I came across a post via NY Times Health Blog about a new study on effectiveness of Chiropractic care, simple exercise/advice and medications for neck pain.  As you can expect, I jumped right in to read.  You can check it out here yourself before you read this.  I will not summarize it per say but do want to give my two (actually 3 or more) cents on how this affects our profession.

#1.  Chiropractic Care…manipulation…works!

For those who practice Spinal Manipulation Therapy (SMT), you probably disagree with most higher level evidence, Cochrane reviews (example here), that there is no more benefit of manipulation over mobilizations for neck pain.  This individual study did not compare the two in particular but is a great win simply to show improvement with manipulation.  Now the study looked at chiropractic care (not to get into very much detail on their manipulation styles, techniques, etc.) so I will just refer to the result as manipulation.  Should we as a profession do more SMT? 

#2.  Medication doesn’t work comparable to SMT and exercise/advice.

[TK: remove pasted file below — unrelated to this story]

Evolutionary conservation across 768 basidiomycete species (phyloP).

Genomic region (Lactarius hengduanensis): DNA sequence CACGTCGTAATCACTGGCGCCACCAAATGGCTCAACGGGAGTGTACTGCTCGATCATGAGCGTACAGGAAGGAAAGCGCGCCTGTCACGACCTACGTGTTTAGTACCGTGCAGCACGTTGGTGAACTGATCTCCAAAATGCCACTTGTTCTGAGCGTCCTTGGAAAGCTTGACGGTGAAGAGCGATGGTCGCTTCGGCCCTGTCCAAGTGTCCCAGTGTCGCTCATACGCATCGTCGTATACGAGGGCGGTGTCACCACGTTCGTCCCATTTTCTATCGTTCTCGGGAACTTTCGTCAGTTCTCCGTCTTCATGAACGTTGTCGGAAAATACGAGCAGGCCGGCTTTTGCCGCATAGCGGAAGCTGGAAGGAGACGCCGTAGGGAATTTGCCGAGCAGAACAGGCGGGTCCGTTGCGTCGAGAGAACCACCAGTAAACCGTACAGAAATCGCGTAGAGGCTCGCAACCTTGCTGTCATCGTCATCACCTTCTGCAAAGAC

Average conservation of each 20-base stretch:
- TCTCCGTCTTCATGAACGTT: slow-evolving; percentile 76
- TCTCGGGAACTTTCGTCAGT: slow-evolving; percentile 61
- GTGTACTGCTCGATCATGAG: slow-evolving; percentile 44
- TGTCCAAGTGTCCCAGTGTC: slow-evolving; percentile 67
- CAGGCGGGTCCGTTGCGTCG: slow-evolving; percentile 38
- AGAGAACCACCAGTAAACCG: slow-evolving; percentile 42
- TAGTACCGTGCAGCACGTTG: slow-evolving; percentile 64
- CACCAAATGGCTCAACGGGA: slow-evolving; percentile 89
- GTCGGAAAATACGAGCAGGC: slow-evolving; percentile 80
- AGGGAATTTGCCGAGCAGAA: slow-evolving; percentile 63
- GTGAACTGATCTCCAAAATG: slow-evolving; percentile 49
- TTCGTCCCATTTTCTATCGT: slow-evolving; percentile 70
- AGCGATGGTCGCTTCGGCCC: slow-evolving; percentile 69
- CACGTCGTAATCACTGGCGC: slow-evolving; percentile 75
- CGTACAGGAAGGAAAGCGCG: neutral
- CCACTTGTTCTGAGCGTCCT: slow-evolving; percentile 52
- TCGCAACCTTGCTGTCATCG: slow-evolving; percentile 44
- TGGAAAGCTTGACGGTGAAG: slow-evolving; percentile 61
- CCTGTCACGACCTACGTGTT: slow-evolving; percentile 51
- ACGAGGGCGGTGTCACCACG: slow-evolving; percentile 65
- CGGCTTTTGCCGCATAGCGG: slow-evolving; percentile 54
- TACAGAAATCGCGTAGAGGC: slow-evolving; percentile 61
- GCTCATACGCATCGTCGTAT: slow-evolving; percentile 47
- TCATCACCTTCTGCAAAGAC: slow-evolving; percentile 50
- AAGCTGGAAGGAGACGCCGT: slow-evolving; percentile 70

Nothing more needs to be said.  If you just get this from this article, please share it with your patients.  Some of those skulls are just thick though…

#3.  Home Exercise with Advice (HEA) works!..but…

The article has a supplemental sheet so the reader can know what exercises were performed (find here). This is great and made it easy for the patients to follow. Don’t get me wrong, research has to be fairly general and cover all bases when it comes to exercise (as you know we have millions of exercises out there…) but wow, I really do not the ones in this study!  Some are good, such as retraction and rotation, but who really lies off the edge of plinth and does cervical extension. And maybe I’m biased, but I do not like side-bend or flexion; particularly the way it is shown.  Or better yet, lets just move our necks in any direction possible.  No-brainer. 

To sum, I like this study but am disappointed for our profession for many reasons.  

–Annals of Internal Medicine is a highly reputable journal for physicians and guides their choices for patient care.  They can now either refer to DC care, print off these exercises for their patients, do not recommend medication and boom, we are not needed.  I do not know the numbers (someone out there probably does), but we need to get more physical therapy research into big time journals for other healthcare providers to recognize us.